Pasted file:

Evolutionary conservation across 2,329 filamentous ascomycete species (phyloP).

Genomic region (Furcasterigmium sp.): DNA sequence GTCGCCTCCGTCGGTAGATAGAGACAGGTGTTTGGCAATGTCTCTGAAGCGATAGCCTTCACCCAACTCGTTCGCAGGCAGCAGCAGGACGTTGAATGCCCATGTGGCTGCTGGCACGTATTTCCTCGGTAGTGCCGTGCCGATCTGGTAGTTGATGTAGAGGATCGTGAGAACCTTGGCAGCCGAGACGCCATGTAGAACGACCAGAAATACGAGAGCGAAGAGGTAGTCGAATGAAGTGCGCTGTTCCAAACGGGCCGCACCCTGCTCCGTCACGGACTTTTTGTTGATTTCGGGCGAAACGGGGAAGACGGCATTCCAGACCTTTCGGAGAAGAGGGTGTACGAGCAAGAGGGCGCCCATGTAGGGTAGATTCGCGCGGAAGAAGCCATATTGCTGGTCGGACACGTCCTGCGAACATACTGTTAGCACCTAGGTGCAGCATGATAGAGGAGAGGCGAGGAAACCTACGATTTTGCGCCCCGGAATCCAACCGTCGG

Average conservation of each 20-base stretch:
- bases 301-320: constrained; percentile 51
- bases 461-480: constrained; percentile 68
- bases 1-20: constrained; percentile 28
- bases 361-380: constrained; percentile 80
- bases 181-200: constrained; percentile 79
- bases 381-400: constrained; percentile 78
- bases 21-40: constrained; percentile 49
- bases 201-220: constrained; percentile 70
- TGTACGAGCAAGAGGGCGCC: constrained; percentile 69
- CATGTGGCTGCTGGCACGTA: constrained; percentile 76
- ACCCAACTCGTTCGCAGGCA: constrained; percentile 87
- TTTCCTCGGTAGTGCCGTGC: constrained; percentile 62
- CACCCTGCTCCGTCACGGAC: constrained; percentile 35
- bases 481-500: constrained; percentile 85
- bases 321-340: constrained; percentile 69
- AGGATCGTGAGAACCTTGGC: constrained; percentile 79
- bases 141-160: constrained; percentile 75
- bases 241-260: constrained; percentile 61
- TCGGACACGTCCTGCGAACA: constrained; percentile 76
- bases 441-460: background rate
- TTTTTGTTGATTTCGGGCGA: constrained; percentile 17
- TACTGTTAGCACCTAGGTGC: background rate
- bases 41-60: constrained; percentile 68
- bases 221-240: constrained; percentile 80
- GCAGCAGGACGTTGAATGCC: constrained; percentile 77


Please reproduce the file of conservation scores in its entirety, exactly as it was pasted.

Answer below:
Evolutionary conservation across 2,329 filamentous ascomycete species (phyloP).

Genomic region (Furcasterigmium sp.): DNA sequence GTCGCCTCCGTCGGTAGATAGAGACAGGTGTTTGGCAATGTCTCTGAAGCGATAGCCTTCACCCAACTCGTTCGCAGGCAGCAGCAGGACGTTGAATGCCCATGTGGCTGCTGGCACGTATTTCCTCGGTAGTGCCGTGCCGATCTGGTAGTTGATGTAGAGGATCGTGAGAACCTTGGCAGCCGAGACGCCATGTAGAACGACCAGAAATACGAGAGCGAAGAGGTAGTCGAATGAAGTGCGCTGTTCCAAACGGGCCGCACCCTGCTCCGTCACGGACTTTTTGTTGATTTCGGGCGAAACGGGGAAGACGGCATTCCAGACCTTTCGGAGAAGAGGGTGTACGAGCAAGAGGGCGCCCATGTAGGGTAGATTCGCGCGGAAGAAGCCATATTGCTGGTCGGACACGTCCTGCGAACATACTGTTAGCACCTAGGTGCAGCATGATAGAGGAGAGGCGAGGAAACCTACGATTTTGCGCCCCGGAATCCAACCGTCGG

Average conservation of each 20-base stretch:
- bases 301-320: constrained; percentile 51
- bases 461-480: constrained; percentile 68
- bases 1-20: constrained; percentile 28
- bases 361-380: constrained; percentile 80
- bases 181-200: constrained; percentile 79
- bases 381-400: constrained; percentile 78
- bases 21-40: constrained; percentile 49
- bases 201-220: constrained; percentile 70
- TGTACGAGCAAGAGGGCGCC: constrained; percentile 69
- CATGTGGCTGCTGGCACGTA: constrained; percentile 76
- ACCCAACTCGTTCGCAGGCA: constrained; percentile 87
- TTTCCTCGGTAGTGCCGTGC: constrained; percentile 62
- CACCCTGCTCCGTCACGGAC: constrained; percentile 35
- bases 481-500: constrained; percentile 85
- bases 321-340: constrained; percentile 69
- AGGATCGTGAGAACCTTGGC: constrained; percentile 79
- bases 141-160: constrained; percentile 75
- bases 241-260: constrained; percentile 61
- TCGGACACGTCCTGCGAACA: constrained; percentile 76
- bases 441-460: background rate
- TTTTTGTTGATTTCGGGCGA: constrained; percentile 17
- TACTGTTAGCACCTAGGTGC: background rate
- bases 41-60: constrained; percentile 68
- bases 221-240: constrained; percentile 80
- GCAGCAGGACGTTGAATGCC: constrained; percentile 77